Lambert ten Kate

Lambert ten Kate (23 January 1674 – 14 December 1731) was a Dutch linguist. Specialised in comparative historical linguistics, he was also a well-known art collector.

Ten Kate was born in Amsterdam to Mennonite parents.[1] He studied at the Haarlem Collegium Physicum and was a pupil of Adriaan Verwer.[2]

Early in his career, ten Kate was a merchant, as a partner with his father, Herman ten Kate (1644–1706). The ten Kates engaged in the business of trading in corns, but it was not a preference for the younger man. He eventually left the family business, giving his attention to linguistics, especially, historical-comparative work, etymology, methodology and the standard language. An early phonetician,[3] he wrote linguistic and theological treatises on Dutch and other Germanic languages. His first published work on linguistics was at the instigation of Verwer. In his (1723), he made scientific comparisons of older language stages. By observation of the written and spoken language of his own time, he developed linguistic rules to detect and capture language changes. As his publications were all in his native Dutch and not in Latin, he was not known internationally.[1] His notable work, Geméénschap tussen de Gottische spraeke en de Nederduytsche ('Affinities and Similarities between the Dutch and Gothic Languages) was published anonymously in 1710. Thirteen years later, his magnum opus was a two-volume ('Introduction to the Knowledge of the Most Important Part of the Dutch Language').[4]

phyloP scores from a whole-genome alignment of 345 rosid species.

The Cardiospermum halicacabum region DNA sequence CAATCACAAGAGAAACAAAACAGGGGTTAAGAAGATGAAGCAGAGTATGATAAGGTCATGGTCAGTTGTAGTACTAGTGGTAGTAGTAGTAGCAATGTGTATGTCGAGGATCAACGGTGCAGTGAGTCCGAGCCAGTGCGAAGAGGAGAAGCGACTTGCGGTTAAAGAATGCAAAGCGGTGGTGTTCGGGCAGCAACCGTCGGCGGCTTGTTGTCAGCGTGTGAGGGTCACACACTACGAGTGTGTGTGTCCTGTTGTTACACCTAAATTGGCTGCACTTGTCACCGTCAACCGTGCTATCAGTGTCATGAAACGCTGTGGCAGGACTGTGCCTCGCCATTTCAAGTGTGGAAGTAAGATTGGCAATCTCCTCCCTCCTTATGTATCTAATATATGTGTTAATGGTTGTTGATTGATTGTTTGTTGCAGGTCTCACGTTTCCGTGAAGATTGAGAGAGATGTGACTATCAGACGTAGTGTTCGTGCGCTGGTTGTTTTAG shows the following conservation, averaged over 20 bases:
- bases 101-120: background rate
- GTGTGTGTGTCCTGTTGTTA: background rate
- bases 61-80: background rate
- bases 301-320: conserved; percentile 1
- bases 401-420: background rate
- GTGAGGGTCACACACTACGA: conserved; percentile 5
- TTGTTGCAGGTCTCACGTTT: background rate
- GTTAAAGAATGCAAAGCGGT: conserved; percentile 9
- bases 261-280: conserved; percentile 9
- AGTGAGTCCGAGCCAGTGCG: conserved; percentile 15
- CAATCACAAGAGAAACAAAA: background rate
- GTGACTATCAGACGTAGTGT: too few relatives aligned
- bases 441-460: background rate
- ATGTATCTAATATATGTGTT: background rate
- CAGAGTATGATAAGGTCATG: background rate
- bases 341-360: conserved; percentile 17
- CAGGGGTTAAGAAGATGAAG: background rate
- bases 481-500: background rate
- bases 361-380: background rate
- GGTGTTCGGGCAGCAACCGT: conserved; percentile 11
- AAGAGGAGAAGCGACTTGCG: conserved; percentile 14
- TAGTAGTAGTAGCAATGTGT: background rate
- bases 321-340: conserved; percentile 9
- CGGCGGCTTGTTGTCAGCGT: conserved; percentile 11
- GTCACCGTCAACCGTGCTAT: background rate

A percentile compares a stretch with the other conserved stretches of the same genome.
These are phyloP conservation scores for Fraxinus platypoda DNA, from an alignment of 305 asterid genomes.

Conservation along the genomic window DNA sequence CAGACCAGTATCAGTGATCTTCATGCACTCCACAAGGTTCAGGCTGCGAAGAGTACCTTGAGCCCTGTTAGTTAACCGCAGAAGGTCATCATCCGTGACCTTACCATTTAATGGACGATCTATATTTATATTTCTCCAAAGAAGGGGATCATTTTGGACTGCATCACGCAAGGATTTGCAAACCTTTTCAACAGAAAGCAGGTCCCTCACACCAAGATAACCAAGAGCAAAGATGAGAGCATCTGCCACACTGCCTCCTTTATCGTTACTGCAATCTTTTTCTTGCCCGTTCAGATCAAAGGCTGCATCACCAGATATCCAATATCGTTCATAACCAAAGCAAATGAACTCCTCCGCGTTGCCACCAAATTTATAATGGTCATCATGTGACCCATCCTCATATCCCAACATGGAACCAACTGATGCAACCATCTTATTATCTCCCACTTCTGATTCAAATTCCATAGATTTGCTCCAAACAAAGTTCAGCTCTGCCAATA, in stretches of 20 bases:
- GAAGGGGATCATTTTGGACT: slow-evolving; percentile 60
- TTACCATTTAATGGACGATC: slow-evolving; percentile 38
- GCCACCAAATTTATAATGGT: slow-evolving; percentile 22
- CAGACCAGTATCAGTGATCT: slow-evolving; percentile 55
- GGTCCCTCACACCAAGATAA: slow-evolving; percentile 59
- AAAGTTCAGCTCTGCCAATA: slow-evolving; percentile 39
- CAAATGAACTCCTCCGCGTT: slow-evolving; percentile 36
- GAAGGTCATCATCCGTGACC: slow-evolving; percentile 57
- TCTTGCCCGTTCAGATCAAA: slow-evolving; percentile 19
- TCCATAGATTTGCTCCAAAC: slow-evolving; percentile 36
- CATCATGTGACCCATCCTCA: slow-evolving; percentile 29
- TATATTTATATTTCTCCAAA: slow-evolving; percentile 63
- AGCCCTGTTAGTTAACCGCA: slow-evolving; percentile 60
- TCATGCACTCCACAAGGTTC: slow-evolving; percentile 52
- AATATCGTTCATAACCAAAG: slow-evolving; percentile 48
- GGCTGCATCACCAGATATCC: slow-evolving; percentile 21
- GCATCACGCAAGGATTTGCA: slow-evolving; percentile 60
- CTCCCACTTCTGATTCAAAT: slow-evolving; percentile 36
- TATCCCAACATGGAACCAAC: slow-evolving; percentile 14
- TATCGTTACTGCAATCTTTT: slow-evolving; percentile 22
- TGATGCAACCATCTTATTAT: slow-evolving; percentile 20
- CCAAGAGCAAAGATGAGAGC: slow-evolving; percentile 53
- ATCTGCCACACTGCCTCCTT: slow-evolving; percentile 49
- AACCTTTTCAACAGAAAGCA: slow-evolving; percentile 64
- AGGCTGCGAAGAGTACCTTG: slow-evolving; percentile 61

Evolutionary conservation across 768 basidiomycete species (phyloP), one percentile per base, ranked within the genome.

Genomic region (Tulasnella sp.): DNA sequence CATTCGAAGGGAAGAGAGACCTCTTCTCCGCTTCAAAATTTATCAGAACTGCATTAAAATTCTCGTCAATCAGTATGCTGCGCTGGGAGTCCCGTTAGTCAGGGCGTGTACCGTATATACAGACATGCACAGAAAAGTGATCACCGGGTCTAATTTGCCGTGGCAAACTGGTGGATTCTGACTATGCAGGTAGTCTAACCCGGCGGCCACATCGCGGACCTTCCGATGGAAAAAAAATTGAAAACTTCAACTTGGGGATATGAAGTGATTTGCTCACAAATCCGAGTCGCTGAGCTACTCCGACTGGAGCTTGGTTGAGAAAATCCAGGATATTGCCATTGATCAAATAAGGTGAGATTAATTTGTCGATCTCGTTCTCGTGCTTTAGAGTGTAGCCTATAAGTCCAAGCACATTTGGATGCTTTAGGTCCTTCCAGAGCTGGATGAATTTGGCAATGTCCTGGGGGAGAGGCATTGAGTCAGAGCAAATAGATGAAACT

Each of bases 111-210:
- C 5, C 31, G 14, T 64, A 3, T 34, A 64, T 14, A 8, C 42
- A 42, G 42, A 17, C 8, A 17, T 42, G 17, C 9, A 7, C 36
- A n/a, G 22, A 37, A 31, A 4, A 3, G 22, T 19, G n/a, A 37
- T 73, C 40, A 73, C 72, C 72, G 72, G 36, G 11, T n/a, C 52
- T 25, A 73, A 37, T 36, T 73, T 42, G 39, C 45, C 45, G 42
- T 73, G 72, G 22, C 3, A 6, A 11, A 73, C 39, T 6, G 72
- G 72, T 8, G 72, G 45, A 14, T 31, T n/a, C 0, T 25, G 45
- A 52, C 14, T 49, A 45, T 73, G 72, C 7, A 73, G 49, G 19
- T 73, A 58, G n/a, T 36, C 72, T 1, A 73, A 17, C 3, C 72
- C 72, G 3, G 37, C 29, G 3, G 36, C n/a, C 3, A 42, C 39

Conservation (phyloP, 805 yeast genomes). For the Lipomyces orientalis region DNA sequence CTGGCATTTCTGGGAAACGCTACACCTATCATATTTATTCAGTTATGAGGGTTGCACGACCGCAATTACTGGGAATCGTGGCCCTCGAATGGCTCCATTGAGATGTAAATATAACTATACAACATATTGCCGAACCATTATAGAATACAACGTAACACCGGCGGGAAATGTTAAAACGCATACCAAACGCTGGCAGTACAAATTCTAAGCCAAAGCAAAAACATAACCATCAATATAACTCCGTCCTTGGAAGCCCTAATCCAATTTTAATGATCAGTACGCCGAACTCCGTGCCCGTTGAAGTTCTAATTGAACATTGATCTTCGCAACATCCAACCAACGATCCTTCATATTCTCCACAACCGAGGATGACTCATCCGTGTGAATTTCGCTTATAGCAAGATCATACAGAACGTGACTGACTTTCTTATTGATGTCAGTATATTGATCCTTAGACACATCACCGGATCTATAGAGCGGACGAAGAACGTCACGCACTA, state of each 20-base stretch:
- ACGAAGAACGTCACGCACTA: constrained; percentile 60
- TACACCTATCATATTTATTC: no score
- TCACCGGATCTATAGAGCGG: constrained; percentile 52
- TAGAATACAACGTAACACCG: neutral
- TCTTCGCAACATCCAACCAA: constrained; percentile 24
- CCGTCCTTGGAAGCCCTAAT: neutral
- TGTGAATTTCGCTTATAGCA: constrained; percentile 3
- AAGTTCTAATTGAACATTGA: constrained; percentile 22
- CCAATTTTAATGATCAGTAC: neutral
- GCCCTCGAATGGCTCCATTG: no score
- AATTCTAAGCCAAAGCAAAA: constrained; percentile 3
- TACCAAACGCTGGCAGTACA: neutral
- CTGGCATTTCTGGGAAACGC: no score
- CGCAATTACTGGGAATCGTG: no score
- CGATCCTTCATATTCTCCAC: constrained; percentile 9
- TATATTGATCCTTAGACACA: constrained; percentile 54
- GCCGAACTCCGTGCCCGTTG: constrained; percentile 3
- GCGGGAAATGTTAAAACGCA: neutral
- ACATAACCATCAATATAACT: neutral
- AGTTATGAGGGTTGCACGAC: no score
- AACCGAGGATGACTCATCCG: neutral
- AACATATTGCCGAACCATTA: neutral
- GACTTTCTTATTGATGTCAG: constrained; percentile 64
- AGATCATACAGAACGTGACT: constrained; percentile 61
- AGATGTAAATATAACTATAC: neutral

Aenleiding tot de kennisse van het verhevene deel der Nederduitsche sprake

He died of a lingering illness in Amsterdam in 1731,[1] and was buried in the Noorderkerk.[2]